Sketcher worked in risky 1861 combat zones of the Civil War (Article no longer available from the original source)
Alfred R. Waud was renowned as a famous war correspondent. "Both sides of the conflict knew the little man on the huge bay mare, frantically sketching live battle scenes as soldiers in both blue and gray took pot shots at him." He was a member of the infamous "Bohemian Brigade," a band of reporters and "special" artists who formed a social and working group during the Civil War. His war sketches were done on the fly. Many of the sketches appear incomplete, but they all feature layers of smoke and the illusion of distant armies clashing in battle.
New book offers rare Civil War photos and paintings (Article no longer available from the original source)
Out of ammunition and fleeing enemy fire at the Battle of Gettysburg, Union Sgt. Warren H. Freeman came on a big, badly wounded Confederate officer who asked to be dragged to shelter from the fire of his own side. Three days of fighting in July 1863 in the Pennsylvania left more than 50,000 soldiers dead, wounded, captured or missing. Freeman survived Gettysburg, his ninth battle. His accounts made him the favorite Civil War chronicler for Margaret E. Wagner. Her new volume, "The American Civil War: 365 Days," has nearly 500 photographs, lithograph, paintings, drawings and cartoons. Many are rarely seen and some may never have been published.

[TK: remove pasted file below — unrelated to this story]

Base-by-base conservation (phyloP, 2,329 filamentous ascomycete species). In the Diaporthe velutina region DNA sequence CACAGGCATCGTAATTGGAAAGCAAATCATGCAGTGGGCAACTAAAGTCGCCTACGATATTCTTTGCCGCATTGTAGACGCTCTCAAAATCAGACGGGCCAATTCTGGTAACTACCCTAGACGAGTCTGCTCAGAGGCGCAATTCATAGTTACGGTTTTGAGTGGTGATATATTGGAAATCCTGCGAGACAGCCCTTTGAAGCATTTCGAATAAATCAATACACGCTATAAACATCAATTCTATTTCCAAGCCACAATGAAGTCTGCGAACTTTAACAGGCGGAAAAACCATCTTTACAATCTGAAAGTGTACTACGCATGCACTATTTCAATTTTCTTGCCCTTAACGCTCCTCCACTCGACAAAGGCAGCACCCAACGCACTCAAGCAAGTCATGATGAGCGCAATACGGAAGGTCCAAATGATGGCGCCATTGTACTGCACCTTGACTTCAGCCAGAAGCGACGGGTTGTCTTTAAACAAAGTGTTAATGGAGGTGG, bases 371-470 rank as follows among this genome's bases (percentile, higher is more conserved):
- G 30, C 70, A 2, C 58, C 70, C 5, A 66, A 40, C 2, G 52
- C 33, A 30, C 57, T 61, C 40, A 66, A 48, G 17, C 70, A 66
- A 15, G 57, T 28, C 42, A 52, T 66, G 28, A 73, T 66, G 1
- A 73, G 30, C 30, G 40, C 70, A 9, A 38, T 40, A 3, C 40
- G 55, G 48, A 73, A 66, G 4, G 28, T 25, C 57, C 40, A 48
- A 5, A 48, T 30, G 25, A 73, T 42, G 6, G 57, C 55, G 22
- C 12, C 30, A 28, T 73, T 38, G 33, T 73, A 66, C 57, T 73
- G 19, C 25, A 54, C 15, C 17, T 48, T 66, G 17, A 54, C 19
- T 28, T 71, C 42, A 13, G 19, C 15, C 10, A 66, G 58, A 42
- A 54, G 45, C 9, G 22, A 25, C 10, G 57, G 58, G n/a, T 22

Photographic images of American Civil War Fortifications (Article no longer available from the original source)
Fortifications, great and small, played a crucial role throughout the Civil War. Hostilities opened on April 12, 1861 with the onset of the bombardment of Fort Sumter in Charleston harbor. From that point to the end of the war, the construction and reduction of fortified positions absorbed considerable amounts of time, effort, by both combatants. Large masonry seacoast fortifications were not the only works involved. Both sides built numerous entrenched and reveted positions to dominate strategic locations. Some were large, involved earthworks mounting impressive armaments of heavy cannon.